Thank you for the time, thought, and imagination you clearly put into your application for the prestigious post of Junior Lecturer (Ass. Prof.) in Runeological Studies. I would like you to know that your application was quite marvellous in every respect.
However, I am sorry to tell you that your application has been not been successful on this occasion.
But in order for this to be a learning experience for you, perhaps you would care to listen in while I ring my preferred candidate?
Darren has put us on speakerphone – please try not to breathe too heavily.
The phone rings. A familiar voice answers.
‘Hello, dear JRR Jr. the Fourth’, I say. ‘It is I, Ada! A small post has come up at my institution and I immediately thought of you. How fondly I recall those many happy hours we spent together in the graduate common room playing gin rummy and Russian roulette! And how is your dear, dear great-great-grandfather?’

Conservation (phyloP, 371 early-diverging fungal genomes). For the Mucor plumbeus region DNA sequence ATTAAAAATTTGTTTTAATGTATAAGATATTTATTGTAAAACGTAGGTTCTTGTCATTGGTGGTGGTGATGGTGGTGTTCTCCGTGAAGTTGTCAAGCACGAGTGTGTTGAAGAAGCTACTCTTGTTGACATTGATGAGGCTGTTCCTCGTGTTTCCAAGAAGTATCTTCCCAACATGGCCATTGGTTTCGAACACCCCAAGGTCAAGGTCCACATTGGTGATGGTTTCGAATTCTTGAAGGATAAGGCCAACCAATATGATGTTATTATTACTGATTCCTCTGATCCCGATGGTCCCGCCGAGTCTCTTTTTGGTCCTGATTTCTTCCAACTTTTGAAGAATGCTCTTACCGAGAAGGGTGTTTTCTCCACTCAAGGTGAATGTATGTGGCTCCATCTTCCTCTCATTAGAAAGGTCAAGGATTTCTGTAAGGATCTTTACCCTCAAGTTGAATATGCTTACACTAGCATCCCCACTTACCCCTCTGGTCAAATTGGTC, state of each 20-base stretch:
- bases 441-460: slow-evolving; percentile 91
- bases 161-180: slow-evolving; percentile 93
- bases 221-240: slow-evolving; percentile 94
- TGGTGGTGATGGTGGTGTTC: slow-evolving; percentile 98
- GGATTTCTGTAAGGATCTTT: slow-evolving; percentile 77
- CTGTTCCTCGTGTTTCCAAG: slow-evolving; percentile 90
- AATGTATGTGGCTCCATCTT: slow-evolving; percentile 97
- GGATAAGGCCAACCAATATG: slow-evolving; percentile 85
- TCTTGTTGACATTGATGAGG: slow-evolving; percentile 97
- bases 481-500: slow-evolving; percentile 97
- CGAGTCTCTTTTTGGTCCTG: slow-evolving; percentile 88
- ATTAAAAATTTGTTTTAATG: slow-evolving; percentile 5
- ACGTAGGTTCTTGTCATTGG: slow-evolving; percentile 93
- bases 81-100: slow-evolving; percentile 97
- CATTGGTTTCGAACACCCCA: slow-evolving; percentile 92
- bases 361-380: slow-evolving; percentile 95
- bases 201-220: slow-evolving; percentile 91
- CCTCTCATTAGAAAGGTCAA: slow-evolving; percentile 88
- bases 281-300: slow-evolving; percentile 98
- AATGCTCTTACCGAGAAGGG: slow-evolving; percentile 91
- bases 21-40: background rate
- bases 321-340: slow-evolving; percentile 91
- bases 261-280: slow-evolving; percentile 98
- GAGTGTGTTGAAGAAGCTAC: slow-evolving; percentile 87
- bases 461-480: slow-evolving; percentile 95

But the voice interrupts me, dear Reader, to tell me that dear JRR Jr. the Fourth has been taken back to the ward for the day and would I care to send a small donation.
I hang up, dear Reader, and dial the next name on my list.
A small, eager voice answers. ‘Oh, Dr Ada!’, squeals Sebastian. ‘I’m so thrilled! And I thought my degree in Art History (BA, 2.2.) might be a problem.’
I hang up, dear Reader, and dial the last name on my list.
The phone is picked up. ‘Hello?’, I say.
But all I hear in return is the sound of a seagull cawing, and waves crashing on a distant beach, followed by a long ‘peep’.
I take a deep breath.
‘This is Dr Lamb leaving a message for Mr Salty Bob. Salty, we were most impressed with your application, your track record as a mature student taking evening Runeology classes, and your epic poem written in Runes, ‘The Ode of Žałty’. I am pleased to confirm that we would like to offer you the job.’
I hang up.
And that, dear Reader, is how you land the perfect candidate.